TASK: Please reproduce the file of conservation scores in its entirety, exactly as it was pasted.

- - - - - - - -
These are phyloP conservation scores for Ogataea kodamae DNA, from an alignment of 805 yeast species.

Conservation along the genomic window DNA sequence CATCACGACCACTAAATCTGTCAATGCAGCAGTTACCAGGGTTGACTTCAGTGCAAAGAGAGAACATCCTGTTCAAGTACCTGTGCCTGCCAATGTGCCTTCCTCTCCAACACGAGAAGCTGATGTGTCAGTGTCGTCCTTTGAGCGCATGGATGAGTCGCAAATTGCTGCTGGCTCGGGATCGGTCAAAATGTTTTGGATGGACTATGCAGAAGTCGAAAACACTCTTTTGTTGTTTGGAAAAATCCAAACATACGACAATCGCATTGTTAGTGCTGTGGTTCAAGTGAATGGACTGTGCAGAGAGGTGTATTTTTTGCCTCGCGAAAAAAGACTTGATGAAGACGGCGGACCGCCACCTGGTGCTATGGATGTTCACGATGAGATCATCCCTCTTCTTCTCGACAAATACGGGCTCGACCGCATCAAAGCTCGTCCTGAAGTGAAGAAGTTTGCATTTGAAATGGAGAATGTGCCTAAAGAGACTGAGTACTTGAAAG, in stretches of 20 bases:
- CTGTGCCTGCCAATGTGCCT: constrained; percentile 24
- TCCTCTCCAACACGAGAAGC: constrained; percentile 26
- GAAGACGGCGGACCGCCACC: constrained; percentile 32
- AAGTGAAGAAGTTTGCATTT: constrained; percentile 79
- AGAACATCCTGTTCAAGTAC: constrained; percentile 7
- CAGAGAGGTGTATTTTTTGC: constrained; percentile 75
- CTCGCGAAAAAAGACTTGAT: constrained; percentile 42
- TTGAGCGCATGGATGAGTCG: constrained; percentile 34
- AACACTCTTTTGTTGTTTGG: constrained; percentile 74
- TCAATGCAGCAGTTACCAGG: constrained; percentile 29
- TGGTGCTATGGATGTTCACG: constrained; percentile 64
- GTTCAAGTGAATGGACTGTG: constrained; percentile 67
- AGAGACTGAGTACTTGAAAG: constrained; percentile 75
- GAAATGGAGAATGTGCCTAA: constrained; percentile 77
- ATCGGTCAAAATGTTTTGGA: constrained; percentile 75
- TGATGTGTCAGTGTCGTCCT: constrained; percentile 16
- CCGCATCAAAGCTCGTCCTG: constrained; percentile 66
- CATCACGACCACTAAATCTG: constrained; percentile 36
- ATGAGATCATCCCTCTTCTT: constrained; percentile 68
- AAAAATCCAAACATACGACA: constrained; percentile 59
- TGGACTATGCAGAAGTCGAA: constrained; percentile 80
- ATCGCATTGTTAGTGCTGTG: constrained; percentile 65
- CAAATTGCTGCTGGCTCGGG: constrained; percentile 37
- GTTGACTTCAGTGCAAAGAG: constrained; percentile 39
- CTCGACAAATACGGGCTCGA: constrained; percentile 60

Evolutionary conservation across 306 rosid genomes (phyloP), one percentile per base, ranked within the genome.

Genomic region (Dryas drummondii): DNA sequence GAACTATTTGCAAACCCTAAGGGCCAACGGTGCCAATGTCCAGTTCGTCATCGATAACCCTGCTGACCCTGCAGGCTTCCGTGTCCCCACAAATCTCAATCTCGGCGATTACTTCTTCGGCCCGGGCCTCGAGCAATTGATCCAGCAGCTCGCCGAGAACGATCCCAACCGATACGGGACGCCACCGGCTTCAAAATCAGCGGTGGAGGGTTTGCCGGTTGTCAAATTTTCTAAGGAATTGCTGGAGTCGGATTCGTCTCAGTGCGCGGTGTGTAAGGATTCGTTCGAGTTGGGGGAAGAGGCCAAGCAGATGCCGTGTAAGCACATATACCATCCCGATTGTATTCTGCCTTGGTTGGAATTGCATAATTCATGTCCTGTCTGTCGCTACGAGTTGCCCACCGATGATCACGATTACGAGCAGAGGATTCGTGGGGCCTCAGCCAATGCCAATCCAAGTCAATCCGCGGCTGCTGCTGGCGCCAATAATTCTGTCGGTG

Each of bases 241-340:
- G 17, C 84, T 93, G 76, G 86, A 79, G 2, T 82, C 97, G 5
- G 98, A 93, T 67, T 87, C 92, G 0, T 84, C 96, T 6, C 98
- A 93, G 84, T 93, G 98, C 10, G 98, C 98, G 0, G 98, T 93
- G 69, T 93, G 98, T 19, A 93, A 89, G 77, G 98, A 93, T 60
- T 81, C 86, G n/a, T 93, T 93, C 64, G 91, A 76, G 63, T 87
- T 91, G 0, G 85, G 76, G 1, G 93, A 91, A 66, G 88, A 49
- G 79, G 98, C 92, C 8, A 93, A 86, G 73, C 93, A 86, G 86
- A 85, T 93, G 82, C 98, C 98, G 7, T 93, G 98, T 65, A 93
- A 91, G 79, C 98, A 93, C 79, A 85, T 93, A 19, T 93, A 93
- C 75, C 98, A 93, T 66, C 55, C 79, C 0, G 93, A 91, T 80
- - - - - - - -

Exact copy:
These are phyloP conservation scores for Ogataea kodamae DNA, from an alignment of 805 yeast species.

Conservation along the genomic window DNA sequence CATCACGACCACTAAATCTGTCAATGCAGCAGTTACCAGGGTTGACTTCAGTGCAAAGAGAGAACATCCTGTTCAAGTACCTGTGCCTGCCAATGTGCCTTCCTCTCCAACACGAGAAGCTGATGTGTCAGTGTCGTCCTTTGAGCGCATGGATGAGTCGCAAATTGCTGCTGGCTCGGGATCGGTCAAAATGTTTTGGATGGACTATGCAGAAGTCGAAAACACTCTTTTGTTGTTTGGAAAAATCCAAACATACGACAATCGCATTGTTAGTGCTGTGGTTCAAGTGAATGGACTGTGCAGAGAGGTGTATTTTTTGCCTCGCGAAAAAAGACTTGATGAAGACGGCGGACCGCCACCTGGTGCTATGGATGTTCACGATGAGATCATCCCTCTTCTTCTCGACAAATACGGGCTCGACCGCATCAAAGCTCGTCCTGAAGTGAAGAAGTTTGCATTTGAAATGGAGAATGTGCCTAAAGAGACTGAGTACTTGAAAG, in stretches of 20 bases:
- CTGTGCCTGCCAATGTGCCT: constrained; percentile 24
- TCCTCTCCAACACGAGAAGC: constrained; percentile 26
- GAAGACGGCGGACCGCCACC: constrained; percentile 32
- AAGTGAAGAAGTTTGCATTT: constrained; percentile 79
- AGAACATCCTGTTCAAGTAC: constrained; percentile 7
- CAGAGAGGTGTATTTTTTGC: constrained; percentile 75
- CTCGCGAAAAAAGACTTGAT: constrained; percentile 42
- TTGAGCGCATGGATGAGTCG: constrained; percentile 34
- AACACTCTTTTGTTGTTTGG: constrained; percentile 74
- TCAATGCAGCAGTTACCAGG: constrained; percentile 29
- TGGTGCTATGGATGTTCACG: constrained; percentile 64
- GTTCAAGTGAATGGACTGTG: constrained; percentile 67
- AGAGACTGAGTACTTGAAAG: constrained; percentile 75
- GAAATGGAGAATGTGCCTAA: constrained; percentile 77
- ATCGGTCAAAATGTTTTGGA: constrained; percentile 75
- TGATGTGTCAGTGTCGTCCT: constrained; percentile 16
- CCGCATCAAAGCTCGTCCTG: constrained; percentile 66
- CATCACGACCACTAAATCTG: constrained; percentile 36
- ATGAGATCATCCCTCTTCTT: constrained; percentile 68
- AAAAATCCAAACATACGACA: constrained; percentile 59
- TGGACTATGCAGAAGTCGAA: constrained; percentile 80
- ATCGCATTGTTAGTGCTGTG: constrained; percentile 65
- CAAATTGCTGCTGGCTCGGG: constrained; percentile 37
- GTTGACTTCAGTGCAAAGAG: constrained; percentile 39
- CTCGACAAATACGGGCTCGA: constrained; percentile 60

Evolutionary conservation across 306 rosid genomes (phyloP), one percentile per base, ranked within the genome.

Genomic region (Dryas drummondii): DNA sequence GAACTATTTGCAAACCCTAAGGGCCAACGGTGCCAATGTCCAGTTCGTCATCGATAACCCTGCTGACCCTGCAGGCTTCCGTGTCCCCACAAATCTCAATCTCGGCGATTACTTCTTCGGCCCGGGCCTCGAGCAATTGATCCAGCAGCTCGCCGAGAACGATCCCAACCGATACGGGACGCCACCGGCTTCAAAATCAGCGGTGGAGGGTTTGCCGGTTGTCAAATTTTCTAAGGAATTGCTGGAGTCGGATTCGTCTCAGTGCGCGGTGTGTAAGGATTCGTTCGAGTTGGGGGAAGAGGCCAAGCAGATGCCGTGTAAGCACATATACCATCCCGATTGTATTCTGCCTTGGTTGGAATTGCATAATTCATGTCCTGTCTGTCGCTACGAGTTGCCCACCGATGATCACGATTACGAGCAGAGGATTCGTGGGGCCTCAGCCAATGCCAATCCAAGTCAATCCGCGGCTGCTGCTGGCGCCAATAATTCTGTCGGTG

Each of bases 241-340:
- G 17, C 84, T 93, G 76, G 86, A 79, G 2, T 82, C 97, G 5
- G 98, A 93, T 67, T 87, C 92, G 0, T 84, C 96, T 6, C 98
- A 93, G 84, T 93, G 98, C 10, G 98, C 98, G 0, G 98, T 93
- G 69, T 93, G 98, T 19, A 93, A 89, G 77, G 98, A 93, T 60
- T 81, C 86, G n/a, T 93, T 93, C 64, G 91, A 76, G 63, T 87
- T 91, G 0, G 85, G 76, G 1, G 93, A 91, A 66, G 88, A 49
- G 79, G 98, C 92, C 8, A 93, A 86, G 73, C 93, A 86, G 86
- A 85, T 93, G 82, C 98, C 98, G 7, T 93, G 98, T 65, A 93
- A 91, G 79, C 98, A 93, C 79, A 85, T 93, A 19, T 93, A 93
- C 75, C 98, A 93, T 66, C 55, C 79, C 0, G 93, A 91, T 80